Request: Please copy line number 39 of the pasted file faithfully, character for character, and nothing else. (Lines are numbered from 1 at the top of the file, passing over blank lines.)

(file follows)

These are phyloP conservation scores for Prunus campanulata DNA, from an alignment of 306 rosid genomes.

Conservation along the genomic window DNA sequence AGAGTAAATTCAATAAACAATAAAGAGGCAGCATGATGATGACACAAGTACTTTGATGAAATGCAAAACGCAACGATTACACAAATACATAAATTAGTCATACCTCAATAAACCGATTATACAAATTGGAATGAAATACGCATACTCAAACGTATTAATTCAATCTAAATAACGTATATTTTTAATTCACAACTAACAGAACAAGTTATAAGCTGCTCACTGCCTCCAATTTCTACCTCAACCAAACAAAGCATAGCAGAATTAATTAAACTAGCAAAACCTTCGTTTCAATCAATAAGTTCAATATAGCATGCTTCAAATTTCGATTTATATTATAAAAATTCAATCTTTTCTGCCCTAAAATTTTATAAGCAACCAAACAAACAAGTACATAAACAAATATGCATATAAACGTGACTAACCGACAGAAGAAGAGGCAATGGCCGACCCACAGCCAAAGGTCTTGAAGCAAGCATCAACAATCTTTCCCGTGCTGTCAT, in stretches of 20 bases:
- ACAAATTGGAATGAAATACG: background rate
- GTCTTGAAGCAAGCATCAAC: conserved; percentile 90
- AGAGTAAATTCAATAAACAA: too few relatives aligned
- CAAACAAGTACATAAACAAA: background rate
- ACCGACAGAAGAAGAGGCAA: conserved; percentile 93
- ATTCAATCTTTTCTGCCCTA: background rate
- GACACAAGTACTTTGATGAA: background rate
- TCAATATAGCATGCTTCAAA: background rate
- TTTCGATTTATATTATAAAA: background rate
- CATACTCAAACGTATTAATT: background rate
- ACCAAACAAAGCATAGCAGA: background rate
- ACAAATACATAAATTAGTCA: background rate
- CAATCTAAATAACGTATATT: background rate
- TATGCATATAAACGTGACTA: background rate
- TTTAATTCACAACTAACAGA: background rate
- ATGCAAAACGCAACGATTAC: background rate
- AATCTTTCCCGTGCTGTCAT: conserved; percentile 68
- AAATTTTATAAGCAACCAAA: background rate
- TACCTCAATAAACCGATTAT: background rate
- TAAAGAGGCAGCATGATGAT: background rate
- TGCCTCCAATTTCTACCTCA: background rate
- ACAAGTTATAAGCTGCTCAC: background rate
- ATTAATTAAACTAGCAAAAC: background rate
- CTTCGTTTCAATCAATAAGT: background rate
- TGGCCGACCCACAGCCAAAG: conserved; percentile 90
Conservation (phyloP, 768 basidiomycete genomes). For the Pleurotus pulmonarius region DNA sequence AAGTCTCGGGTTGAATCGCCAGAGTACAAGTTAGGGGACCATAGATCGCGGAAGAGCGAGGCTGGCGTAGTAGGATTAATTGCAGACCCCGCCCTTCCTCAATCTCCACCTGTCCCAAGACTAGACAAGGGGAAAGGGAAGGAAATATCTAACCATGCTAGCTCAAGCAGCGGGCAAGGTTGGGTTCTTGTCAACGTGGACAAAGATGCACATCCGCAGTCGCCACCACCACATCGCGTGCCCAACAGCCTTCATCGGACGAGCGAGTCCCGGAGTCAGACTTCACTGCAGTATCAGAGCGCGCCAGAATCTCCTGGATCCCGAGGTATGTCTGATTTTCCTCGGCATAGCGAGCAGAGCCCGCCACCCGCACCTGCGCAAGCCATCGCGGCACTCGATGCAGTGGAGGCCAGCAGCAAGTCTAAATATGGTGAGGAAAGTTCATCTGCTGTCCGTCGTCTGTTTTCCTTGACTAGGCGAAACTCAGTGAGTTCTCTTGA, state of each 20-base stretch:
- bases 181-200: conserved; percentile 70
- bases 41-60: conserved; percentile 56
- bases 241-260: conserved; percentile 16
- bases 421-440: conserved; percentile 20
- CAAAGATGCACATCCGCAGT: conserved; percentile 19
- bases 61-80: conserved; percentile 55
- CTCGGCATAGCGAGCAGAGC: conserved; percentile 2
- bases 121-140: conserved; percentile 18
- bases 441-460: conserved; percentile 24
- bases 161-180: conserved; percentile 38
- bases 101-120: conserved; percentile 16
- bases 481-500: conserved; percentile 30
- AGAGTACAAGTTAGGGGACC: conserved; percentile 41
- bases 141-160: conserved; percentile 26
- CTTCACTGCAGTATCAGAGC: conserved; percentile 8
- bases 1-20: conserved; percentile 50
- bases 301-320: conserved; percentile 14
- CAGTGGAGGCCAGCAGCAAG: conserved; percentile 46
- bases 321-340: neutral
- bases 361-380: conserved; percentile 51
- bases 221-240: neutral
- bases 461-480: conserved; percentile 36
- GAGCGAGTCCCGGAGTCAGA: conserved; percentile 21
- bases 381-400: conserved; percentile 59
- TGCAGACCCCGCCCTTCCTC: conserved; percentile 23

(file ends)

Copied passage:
- bases 101-120: conserved; percentile 16